Pomp and Dire Circumstance: Graduating Into a Recession

Seniors to Enter an Unprecedented Job Market

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JOE KOTTKE

Seniors will enter an unstable and unsettling environment as the coronavirus takes its toll on the economy and job market.

By NICOLE PERKINS, Features Editor

Fordham students are about to graduate into a recession. The economy is precariously balanced on a cliff, seconds away from plunging over — all the while, seniors can do little more than stand by and watch it happen. 

In 2009, University President Rev. Joseph M. McShane, S.J., sat down with The Observer to address some of the same concerns. He emphasized Fordham’s commitment to providing scholarships and financial aid, keeping programs like Tuition Assistance Program and Higher Education Opportunity Program running, and increasing the prestige of the Fordham degree.

Some students chose graduate or law school rather than entering the job market, while others — especially those whose studies were performance-based — continued to pursue their careers regardless. Even in a recession, they reasoned, people go to Broadway shows, dance performances and movie theaters.

More than 10 years later, things have changed. Restaurants that employ students, galleries that were once filled with eager art lovers and Broadway shows where theater students shadowed professionals have all closed their doors. The outbreak of the novel coronavirus is affecting the service industry at an alarming rate — and with it, the students who have come to rely on it.

Charles Scheland, Fordham College at Lincoln Center (FCLC) ’20, was working for a dance company when Fordham suspended classes on March 9. “We were completely laid off for the rest of our season, so we had about eight or nine more weeks of work and we got bonuses from our bosses, but we are not working … so I filed for unemployment,” he said. “I’m currently getting an unemployment check from the state of New York every week.”

People aged 16-24 are especially vulnerable during a recession. In 2009, the unemployment rate peaked at 10%, but for those aged 16-24, it was almost double. The job market ignores them, and the stimulus package recently passed is focused on keeping remaining workers, not hiring new ones.

Scheland continued, “A lot of the summer gigs that I had lined up … are now not happening or at least not happening for the foreseeable future. So that is direct work that I’ve lost … coronavirus has basically made it impossible to get work because I can’t be in New York. I can’t sign a lease right now … a lot of the work that I would be trying to get part time is not going to be hiring currently.”

As many employers institute hiring fees, seniors are left scrambling for post-grad opportunities. (ANDREW DRESSNER)

As a result of the recession, the Class of 2009 took lower-paying jobs at less prestigious companies. They settled into jobs as tutors, bartenders and cashier clerks, working to make ends meet until an opportunity opened up in their intended field. Now, all of these jobs are added to the list of those at risk. 

While Fordham is no stranger to operating in a recession, it has never been coupled with a pandemic. Avenues that Fordham relies on for income — renting out McKeon Hall to the School of the New York Times over the summer, for example — are no longer an option. They can’t guarantee the same mission of minimizing layoffs.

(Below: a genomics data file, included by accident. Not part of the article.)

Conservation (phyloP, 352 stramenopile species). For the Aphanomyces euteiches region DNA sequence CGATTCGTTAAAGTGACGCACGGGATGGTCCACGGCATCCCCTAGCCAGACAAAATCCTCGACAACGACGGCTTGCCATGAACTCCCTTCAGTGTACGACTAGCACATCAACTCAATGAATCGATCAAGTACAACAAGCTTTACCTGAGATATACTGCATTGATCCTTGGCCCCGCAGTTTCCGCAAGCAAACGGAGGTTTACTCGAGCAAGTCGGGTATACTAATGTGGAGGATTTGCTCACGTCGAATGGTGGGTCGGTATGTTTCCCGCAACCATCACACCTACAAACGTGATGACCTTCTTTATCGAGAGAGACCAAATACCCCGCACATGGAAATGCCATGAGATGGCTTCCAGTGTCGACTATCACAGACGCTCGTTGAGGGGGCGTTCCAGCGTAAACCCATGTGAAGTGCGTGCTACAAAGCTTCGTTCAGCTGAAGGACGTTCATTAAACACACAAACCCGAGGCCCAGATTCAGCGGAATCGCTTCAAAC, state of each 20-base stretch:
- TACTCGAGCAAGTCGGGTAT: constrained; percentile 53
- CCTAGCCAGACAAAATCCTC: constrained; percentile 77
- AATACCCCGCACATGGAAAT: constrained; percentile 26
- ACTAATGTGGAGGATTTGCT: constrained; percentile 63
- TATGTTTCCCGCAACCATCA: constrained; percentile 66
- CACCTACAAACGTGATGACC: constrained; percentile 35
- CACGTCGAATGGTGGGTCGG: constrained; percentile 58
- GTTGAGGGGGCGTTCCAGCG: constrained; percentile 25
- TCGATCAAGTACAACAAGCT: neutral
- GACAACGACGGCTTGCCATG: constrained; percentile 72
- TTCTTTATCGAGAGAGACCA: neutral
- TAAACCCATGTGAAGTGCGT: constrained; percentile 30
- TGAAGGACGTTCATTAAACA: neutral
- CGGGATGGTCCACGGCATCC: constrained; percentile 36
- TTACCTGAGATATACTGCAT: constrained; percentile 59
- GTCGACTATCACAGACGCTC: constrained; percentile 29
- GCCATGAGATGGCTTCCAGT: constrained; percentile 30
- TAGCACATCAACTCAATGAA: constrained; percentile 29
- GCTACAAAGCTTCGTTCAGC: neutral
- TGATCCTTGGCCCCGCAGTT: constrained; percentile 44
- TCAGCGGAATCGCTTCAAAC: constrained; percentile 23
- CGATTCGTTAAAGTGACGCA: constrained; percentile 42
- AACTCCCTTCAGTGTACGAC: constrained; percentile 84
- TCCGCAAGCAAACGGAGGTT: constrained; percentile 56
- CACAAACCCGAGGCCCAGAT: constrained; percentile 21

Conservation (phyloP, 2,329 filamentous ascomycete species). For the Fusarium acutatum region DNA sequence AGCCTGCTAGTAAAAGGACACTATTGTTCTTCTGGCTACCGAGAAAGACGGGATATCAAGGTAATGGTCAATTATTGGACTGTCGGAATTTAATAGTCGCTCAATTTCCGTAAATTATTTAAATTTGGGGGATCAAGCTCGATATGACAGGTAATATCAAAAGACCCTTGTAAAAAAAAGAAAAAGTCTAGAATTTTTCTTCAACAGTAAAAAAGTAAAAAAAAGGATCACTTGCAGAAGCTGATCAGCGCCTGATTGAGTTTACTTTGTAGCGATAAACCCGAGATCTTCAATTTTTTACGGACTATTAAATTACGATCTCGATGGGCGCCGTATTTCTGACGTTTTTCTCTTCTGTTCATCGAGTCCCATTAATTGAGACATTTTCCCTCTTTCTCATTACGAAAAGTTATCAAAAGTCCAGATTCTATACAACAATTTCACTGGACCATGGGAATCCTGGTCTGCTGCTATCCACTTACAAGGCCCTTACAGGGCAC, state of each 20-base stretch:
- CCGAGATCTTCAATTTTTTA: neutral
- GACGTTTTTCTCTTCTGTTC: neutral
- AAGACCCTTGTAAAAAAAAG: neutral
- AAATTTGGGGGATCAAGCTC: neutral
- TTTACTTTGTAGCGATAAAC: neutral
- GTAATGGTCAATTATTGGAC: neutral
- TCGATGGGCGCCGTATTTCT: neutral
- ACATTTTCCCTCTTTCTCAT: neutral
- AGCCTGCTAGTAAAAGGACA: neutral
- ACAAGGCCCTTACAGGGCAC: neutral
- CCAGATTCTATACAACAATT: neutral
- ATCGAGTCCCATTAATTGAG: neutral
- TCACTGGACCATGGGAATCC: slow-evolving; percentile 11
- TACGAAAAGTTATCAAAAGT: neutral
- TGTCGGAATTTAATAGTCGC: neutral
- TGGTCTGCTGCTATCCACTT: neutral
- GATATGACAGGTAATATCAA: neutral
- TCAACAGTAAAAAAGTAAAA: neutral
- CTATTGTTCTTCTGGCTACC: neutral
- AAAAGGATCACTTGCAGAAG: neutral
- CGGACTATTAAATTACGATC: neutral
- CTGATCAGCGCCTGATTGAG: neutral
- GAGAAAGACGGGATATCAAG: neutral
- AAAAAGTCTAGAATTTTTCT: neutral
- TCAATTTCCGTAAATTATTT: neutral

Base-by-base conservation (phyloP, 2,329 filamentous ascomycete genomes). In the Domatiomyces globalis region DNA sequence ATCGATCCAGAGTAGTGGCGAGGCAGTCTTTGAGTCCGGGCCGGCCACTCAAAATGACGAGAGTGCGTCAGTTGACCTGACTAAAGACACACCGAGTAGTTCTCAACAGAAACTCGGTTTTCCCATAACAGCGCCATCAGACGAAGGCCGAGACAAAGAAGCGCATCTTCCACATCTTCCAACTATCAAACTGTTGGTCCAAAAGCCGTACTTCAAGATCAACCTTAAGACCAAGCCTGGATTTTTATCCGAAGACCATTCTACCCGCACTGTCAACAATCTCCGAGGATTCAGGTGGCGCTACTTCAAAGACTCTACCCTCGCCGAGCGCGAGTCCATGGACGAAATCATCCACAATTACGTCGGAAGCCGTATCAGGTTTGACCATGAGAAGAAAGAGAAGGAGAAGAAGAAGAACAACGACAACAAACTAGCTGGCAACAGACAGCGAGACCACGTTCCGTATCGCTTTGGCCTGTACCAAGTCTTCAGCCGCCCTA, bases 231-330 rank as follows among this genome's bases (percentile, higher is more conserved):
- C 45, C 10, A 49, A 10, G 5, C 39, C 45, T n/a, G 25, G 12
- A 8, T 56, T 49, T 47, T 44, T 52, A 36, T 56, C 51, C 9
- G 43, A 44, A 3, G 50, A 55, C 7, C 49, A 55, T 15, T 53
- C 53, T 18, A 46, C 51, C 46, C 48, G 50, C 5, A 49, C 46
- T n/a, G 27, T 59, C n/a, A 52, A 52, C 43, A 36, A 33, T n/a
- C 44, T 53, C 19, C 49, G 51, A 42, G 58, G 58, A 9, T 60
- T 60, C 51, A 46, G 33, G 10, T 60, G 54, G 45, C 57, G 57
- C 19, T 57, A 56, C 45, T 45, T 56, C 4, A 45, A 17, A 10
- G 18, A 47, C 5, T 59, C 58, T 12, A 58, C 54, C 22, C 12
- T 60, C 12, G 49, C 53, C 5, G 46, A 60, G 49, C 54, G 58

The New York Times described the situation as “unheard of in advanced economies, more akin to wartime privation than to the downturn that accompanied the financial crisis a decade ago, or even the Great Depression.” Never before has the United States seen such a drastic transformation of the public sphere.

JPMorgan Chase has instituted a hiring freeze, the travel and hospitality industries have begun to plunge, and bars and restaurants are shutting their doors. Seniors who planned on starting their jobs this summer have found themselves on their parents’ couches, unemployed or working the minimum-wage jobs they held in high school.

Fordham students have already begun to feel the effects, despite only being a month out from the suspension of school. Matthew Jordan, Gabelli School of Business at Lincoln Center ’20, said, “I work in a restaurant, and the entire company got laid off. I plan on going into (the) economics/finance field … there are fewer spots available, especially at the entry-level, and a whole slew of econ/finance students graduate in a month.”

Working with the Office of Alumni Relations, the Senior Week Committee at Rose Hill is already setting up events aimed at the difficulties now associated with job hunting. In an Instagram post on April 9, they wrote, “Similar to them (the Classes of ’07, ’08 and ’09), we are about to graduate into a recession with full-time offers being rescinded and freezes being placed on hiring processes … alumni from all sectors want to share their insight into navigating a changing and ‘hopeless’ job market.”

Before the coronavirus radically transformed daily life in America, seniors were slated to graduate into the strongest job market in 50 years. Now, the employment rate is plummeting — and the jobs that remain are irrevocably changed.

Peter Thermann, FCLC ’20, has a job lined up to teach at an elementary school in Brooklyn. “As a future educator, I am very lucky. Children always need to be educated and teaching is routinely rated as one of the most secure career paths. I just hope coronavirus does not change the education field forever; there are few better feelings than being in an actual classroom.”

Sixteen million people have filed for unemployment in the United States in the past three weeks. That number is only going to continue to climb as restaurants close, hotels remain empty and movie theaters shutter their doors. In the meantime, seniors have no choice but to march toward graduation — and with it, the world beyond.